Housing Recovery Could Withstand 4% Mortgages: Ex-FHA Head

As we head into the spring home buying and selling season, the housing comeback is showing signs of accelerating more rapidly than most anybody had thought at this point, David Stevens, president and CEO of Mortgage Bankers Association, told CNBC on Friday.

"The peak housing era of 2005 through 2007, those couple years produced some very dangerous characteristics we can't allow to ever come back," the former Obama Federal Housing Administration commissioner said in a "Squawk Box" interview. "But the market is clearly improving [now]" and could weather rising interest rates should the Federal Reserve start tightening at some point.

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Next week, there are three important housing reports on the schedule: The S&P/Case Shiller home price index, new home sales, and pending home sales.

Earlier this week, data showed that home resales hit a three-year high in February. The National Association of Realtors said that existing home sales increased 0.8 percent to an annual rate of 4.98 million units last month. The median sales price in February rose 11.6 percent from a year ago to $173,600.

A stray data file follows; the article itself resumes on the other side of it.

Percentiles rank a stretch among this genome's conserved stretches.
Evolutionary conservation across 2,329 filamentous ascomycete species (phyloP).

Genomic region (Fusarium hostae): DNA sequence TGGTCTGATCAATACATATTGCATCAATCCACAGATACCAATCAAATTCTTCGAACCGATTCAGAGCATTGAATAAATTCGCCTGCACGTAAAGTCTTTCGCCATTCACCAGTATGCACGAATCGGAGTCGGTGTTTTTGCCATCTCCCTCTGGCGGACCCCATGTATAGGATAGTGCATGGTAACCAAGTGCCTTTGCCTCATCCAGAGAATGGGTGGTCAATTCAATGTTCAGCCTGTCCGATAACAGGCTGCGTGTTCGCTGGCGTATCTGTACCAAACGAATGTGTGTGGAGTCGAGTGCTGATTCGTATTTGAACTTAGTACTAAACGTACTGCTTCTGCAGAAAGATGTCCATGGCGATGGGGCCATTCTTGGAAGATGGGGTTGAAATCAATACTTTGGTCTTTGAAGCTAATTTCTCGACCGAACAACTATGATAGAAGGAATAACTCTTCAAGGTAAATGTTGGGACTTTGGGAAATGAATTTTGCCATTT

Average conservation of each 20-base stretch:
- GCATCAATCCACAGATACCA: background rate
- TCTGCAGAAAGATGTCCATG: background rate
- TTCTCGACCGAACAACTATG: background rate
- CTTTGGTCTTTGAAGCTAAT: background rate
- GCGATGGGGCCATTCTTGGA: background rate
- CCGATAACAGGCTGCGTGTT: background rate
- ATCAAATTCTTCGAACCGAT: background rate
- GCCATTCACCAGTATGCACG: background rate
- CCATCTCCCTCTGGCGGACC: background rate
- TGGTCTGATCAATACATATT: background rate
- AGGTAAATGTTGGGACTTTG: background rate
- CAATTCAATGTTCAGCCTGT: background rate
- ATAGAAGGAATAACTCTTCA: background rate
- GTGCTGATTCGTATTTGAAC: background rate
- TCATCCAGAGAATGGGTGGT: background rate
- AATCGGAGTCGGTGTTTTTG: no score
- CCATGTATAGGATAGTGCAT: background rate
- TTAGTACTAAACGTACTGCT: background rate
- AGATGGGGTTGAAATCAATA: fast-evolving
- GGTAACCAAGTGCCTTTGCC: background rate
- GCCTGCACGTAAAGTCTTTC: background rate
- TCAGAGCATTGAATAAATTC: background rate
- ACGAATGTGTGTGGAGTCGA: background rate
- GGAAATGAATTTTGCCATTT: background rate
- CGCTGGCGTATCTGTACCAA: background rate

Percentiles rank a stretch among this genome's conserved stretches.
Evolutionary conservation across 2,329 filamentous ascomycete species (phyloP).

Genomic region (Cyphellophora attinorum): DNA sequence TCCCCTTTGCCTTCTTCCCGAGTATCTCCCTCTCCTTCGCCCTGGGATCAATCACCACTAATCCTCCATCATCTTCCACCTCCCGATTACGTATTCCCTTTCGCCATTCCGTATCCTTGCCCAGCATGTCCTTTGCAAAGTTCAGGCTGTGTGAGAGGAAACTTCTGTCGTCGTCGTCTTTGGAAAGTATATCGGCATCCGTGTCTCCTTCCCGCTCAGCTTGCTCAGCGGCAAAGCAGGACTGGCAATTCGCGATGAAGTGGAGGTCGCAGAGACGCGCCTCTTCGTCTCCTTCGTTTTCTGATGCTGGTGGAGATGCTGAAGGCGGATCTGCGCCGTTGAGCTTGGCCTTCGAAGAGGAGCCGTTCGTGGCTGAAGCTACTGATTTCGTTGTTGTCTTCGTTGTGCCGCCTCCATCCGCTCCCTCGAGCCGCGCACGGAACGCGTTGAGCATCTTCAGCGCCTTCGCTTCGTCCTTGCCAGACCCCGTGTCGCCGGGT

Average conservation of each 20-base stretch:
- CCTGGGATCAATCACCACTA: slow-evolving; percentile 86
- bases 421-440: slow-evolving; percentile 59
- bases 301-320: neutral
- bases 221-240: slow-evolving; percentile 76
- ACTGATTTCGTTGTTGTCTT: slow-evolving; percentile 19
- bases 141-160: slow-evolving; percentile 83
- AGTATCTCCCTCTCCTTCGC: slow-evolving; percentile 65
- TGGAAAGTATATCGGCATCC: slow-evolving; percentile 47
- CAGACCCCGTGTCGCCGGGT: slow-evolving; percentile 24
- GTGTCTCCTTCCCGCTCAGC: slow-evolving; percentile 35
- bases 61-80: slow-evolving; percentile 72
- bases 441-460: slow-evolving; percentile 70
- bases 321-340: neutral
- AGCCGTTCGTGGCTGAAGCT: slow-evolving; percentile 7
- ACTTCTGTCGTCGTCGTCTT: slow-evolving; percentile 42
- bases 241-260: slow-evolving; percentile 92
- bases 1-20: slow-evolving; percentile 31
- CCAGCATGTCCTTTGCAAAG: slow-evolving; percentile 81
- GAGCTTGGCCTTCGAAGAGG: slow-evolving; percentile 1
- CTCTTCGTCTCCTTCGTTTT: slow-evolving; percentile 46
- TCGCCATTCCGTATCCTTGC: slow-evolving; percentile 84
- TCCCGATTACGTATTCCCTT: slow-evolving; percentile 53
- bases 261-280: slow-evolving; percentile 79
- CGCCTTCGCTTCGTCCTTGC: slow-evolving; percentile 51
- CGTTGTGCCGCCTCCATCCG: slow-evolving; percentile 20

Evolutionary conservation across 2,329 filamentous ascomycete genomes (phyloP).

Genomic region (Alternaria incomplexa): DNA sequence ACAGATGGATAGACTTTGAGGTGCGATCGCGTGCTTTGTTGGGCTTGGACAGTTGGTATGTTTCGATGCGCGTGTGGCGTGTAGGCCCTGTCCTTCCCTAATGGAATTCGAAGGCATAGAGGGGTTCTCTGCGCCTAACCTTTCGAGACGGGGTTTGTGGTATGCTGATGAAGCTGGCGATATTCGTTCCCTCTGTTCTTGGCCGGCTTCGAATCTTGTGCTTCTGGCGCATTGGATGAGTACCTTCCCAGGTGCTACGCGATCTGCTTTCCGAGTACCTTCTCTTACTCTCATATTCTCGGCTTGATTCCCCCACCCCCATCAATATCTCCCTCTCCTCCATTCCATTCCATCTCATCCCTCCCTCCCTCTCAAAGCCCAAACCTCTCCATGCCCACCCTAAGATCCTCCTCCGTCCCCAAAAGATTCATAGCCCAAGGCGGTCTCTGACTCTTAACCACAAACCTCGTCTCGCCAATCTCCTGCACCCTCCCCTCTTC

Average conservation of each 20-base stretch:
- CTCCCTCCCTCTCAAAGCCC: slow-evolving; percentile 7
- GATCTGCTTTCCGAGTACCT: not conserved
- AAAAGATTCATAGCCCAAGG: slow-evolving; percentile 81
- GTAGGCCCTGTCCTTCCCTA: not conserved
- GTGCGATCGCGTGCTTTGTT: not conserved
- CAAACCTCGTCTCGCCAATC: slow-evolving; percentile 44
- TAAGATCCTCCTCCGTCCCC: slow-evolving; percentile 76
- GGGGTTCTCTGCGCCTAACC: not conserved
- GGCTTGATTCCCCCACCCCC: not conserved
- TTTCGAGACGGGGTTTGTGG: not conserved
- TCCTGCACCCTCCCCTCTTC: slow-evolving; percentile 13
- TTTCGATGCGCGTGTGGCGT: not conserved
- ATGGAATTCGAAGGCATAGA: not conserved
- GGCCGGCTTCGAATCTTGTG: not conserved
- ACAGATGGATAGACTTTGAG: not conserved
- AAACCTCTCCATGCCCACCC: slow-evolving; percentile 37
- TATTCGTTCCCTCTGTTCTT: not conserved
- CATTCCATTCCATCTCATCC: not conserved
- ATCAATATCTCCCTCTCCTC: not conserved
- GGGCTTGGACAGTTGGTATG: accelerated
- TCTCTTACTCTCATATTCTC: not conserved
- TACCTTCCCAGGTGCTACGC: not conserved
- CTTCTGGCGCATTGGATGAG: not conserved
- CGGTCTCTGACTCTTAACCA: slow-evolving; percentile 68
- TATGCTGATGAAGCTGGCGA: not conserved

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Real estate mortgage home sales
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Stevens speculated on the impact that rising interest rates could have on the housing recovery. "The purchase market, we think, the market can easily withstand a 4 percent rate, which is what we forecast for year end."

This week, mortgage rates headed lower after rising to their highest levels in nearly seven months. Freddie Mac said that the national average for a 30-year fixed-rate average fell to 3.54 percent.

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"Interest rates below five percent, we would have laughed about this [great] opportunity six or seven years ago," Stevens explained, but he acknowledged that higher rates could slow refinancing a bit.

As for the home mortgage tax deduction—which has been caught up in the Washington budget fight—he said, "We're spending a trillion more than we take in every year. Everything has to be on the table."

"One thing I would suggest is that there are tipping points to everything," he continued, "it has to be something we take in context with the broader picture."

By CNBC's Matthew J. Belvedere; Follow him on Twitter @Matt_SquawkCNBC. Reuters also contributed to this report.